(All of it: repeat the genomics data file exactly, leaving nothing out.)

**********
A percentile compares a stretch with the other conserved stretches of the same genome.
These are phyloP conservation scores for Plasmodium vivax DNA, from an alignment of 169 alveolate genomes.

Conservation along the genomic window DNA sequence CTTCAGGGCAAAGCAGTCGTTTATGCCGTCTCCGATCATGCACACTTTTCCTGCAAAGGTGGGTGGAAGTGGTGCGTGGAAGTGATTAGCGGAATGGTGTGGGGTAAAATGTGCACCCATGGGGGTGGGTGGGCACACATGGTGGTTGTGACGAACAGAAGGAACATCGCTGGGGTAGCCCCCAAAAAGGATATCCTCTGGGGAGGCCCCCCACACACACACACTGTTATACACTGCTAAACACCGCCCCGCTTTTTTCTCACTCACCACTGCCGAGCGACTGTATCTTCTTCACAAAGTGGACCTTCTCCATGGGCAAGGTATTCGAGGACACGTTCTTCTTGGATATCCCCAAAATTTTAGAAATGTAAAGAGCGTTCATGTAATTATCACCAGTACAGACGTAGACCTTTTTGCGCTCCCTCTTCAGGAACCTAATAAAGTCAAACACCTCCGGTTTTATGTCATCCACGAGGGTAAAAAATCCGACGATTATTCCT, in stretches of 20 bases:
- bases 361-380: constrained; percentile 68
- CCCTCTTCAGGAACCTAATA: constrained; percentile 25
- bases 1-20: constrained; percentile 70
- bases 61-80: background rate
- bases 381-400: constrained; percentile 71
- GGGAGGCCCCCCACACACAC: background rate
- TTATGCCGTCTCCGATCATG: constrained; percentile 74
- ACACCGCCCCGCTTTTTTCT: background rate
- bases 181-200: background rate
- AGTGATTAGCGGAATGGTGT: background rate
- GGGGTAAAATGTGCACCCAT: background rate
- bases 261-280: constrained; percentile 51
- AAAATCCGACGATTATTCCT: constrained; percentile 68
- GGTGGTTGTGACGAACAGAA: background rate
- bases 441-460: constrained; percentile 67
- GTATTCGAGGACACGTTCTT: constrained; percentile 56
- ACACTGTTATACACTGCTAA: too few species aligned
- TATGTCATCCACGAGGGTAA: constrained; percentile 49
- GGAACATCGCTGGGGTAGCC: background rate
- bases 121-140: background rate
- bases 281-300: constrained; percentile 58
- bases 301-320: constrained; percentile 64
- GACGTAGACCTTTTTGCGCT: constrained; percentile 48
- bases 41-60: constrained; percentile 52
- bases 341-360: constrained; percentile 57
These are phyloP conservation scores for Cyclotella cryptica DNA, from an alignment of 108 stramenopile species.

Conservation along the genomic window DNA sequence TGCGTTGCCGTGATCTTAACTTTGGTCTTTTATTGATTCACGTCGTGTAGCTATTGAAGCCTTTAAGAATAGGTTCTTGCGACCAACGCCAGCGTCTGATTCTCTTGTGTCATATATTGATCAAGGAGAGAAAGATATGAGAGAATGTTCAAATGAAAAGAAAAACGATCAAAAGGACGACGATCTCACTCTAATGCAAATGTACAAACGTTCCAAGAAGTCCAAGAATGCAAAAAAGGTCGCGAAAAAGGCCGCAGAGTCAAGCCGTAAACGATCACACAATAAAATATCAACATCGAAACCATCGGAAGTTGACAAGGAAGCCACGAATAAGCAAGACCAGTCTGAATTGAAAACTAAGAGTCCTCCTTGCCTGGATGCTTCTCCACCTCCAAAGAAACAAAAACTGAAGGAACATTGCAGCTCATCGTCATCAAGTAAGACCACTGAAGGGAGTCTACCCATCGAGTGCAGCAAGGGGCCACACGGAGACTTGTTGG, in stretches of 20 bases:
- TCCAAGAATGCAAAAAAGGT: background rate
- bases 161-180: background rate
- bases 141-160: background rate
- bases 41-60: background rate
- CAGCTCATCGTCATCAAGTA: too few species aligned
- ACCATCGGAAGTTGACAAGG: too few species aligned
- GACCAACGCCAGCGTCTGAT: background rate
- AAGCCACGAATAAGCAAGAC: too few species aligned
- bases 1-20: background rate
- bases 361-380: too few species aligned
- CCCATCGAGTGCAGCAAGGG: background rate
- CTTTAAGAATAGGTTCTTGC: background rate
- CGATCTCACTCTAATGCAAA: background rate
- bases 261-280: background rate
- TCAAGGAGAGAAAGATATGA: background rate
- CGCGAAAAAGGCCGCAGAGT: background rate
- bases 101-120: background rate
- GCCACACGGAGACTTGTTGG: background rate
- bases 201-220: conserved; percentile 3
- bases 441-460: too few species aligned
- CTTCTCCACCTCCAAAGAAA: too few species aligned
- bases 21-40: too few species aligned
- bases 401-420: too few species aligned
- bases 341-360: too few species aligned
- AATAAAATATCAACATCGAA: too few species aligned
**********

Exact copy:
A percentile compares a stretch with the other conserved stretches of the same genome.
These are phyloP conservation scores for Plasmodium vivax DNA, from an alignment of 169 alveolate genomes.

Conservation along the genomic window DNA sequence CTTCAGGGCAAAGCAGTCGTTTATGCCGTCTCCGATCATGCACACTTTTCCTGCAAAGGTGGGTGGAAGTGGTGCGTGGAAGTGATTAGCGGAATGGTGTGGGGTAAAATGTGCACCCATGGGGGTGGGTGGGCACACATGGTGGTTGTGACGAACAGAAGGAACATCGCTGGGGTAGCCCCCAAAAAGGATATCCTCTGGGGAGGCCCCCCACACACACACACTGTTATACACTGCTAAACACCGCCCCGCTTTTTTCTCACTCACCACTGCCGAGCGACTGTATCTTCTTCACAAAGTGGACCTTCTCCATGGGCAAGGTATTCGAGGACACGTTCTTCTTGGATATCCCCAAAATTTTAGAAATGTAAAGAGCGTTCATGTAATTATCACCAGTACAGACGTAGACCTTTTTGCGCTCCCTCTTCAGGAACCTAATAAAGTCAAACACCTCCGGTTTTATGTCATCCACGAGGGTAAAAAATCCGACGATTATTCCT, in stretches of 20 bases:
- bases 361-380: constrained; percentile 68
- CCCTCTTCAGGAACCTAATA: constrained; percentile 25
- bases 1-20: constrained; percentile 70
- bases 61-80: background rate
- bases 381-400: constrained; percentile 71
- GGGAGGCCCCCCACACACAC: background rate
- TTATGCCGTCTCCGATCATG: constrained; percentile 74
- ACACCGCCCCGCTTTTTTCT: background rate
- bases 181-200: background rate
- AGTGATTAGCGGAATGGTGT: background rate
- GGGGTAAAATGTGCACCCAT: background rate
- bases 261-280: constrained; percentile 51
- AAAATCCGACGATTATTCCT: constrained; percentile 68
- GGTGGTTGTGACGAACAGAA: background rate
- bases 441-460: constrained; percentile 67
- GTATTCGAGGACACGTTCTT: constrained; percentile 56
- ACACTGTTATACACTGCTAA: too few species aligned
- TATGTCATCCACGAGGGTAA: constrained; percentile 49
- GGAACATCGCTGGGGTAGCC: background rate
- bases 121-140: background rate
- bases 281-300: constrained; percentile 58
- bases 301-320: constrained; percentile 64
- GACGTAGACCTTTTTGCGCT: constrained; percentile 48
- bases 41-60: constrained; percentile 52
- bases 341-360: constrained; percentile 57
These are phyloP conservation scores for Cyclotella cryptica DNA, from an alignment of 108 stramenopile species.

Conservation along the genomic window DNA sequence TGCGTTGCCGTGATCTTAACTTTGGTCTTTTATTGATTCACGTCGTGTAGCTATTGAAGCCTTTAAGAATAGGTTCTTGCGACCAACGCCAGCGTCTGATTCTCTTGTGTCATATATTGATCAAGGAGAGAAAGATATGAGAGAATGTTCAAATGAAAAGAAAAACGATCAAAAGGACGACGATCTCACTCTAATGCAAATGTACAAACGTTCCAAGAAGTCCAAGAATGCAAAAAAGGTCGCGAAAAAGGCCGCAGAGTCAAGCCGTAAACGATCACACAATAAAATATCAACATCGAAACCATCGGAAGTTGACAAGGAAGCCACGAATAAGCAAGACCAGTCTGAATTGAAAACTAAGAGTCCTCCTTGCCTGGATGCTTCTCCACCTCCAAAGAAACAAAAACTGAAGGAACATTGCAGCTCATCGTCATCAAGTAAGACCACTGAAGGGAGTCTACCCATCGAGTGCAGCAAGGGGCCACACGGAGACTTGTTGG, in stretches of 20 bases:
- TCCAAGAATGCAAAAAAGGT: background rate
- bases 161-180: background rate
- bases 141-160: background rate
- bases 41-60: background rate
- CAGCTCATCGTCATCAAGTA: too few species aligned
- ACCATCGGAAGTTGACAAGG: too few species aligned
- GACCAACGCCAGCGTCTGAT: background rate
- AAGCCACGAATAAGCAAGAC: too few species aligned
- bases 1-20: background rate
- bases 361-380: too few species aligned
- CCCATCGAGTGCAGCAAGGG: background rate
- CTTTAAGAATAGGTTCTTGC: background rate
- CGATCTCACTCTAATGCAAA: background rate
- bases 261-280: background rate
- TCAAGGAGAGAAAGATATGA: background rate
- CGCGAAAAAGGCCGCAGAGT: background rate
- bases 101-120: background rate
- GCCACACGGAGACTTGTTGG: background rate
- bases 201-220: conserved; percentile 3
- bases 441-460: too few species aligned
- CTTCTCCACCTCCAAAGAAA: too few species aligned
- bases 21-40: too few species aligned
- bases 401-420: too few species aligned
- bases 341-360: too few species aligned
- AATAAAATATCAACATCGAA: too few species aligned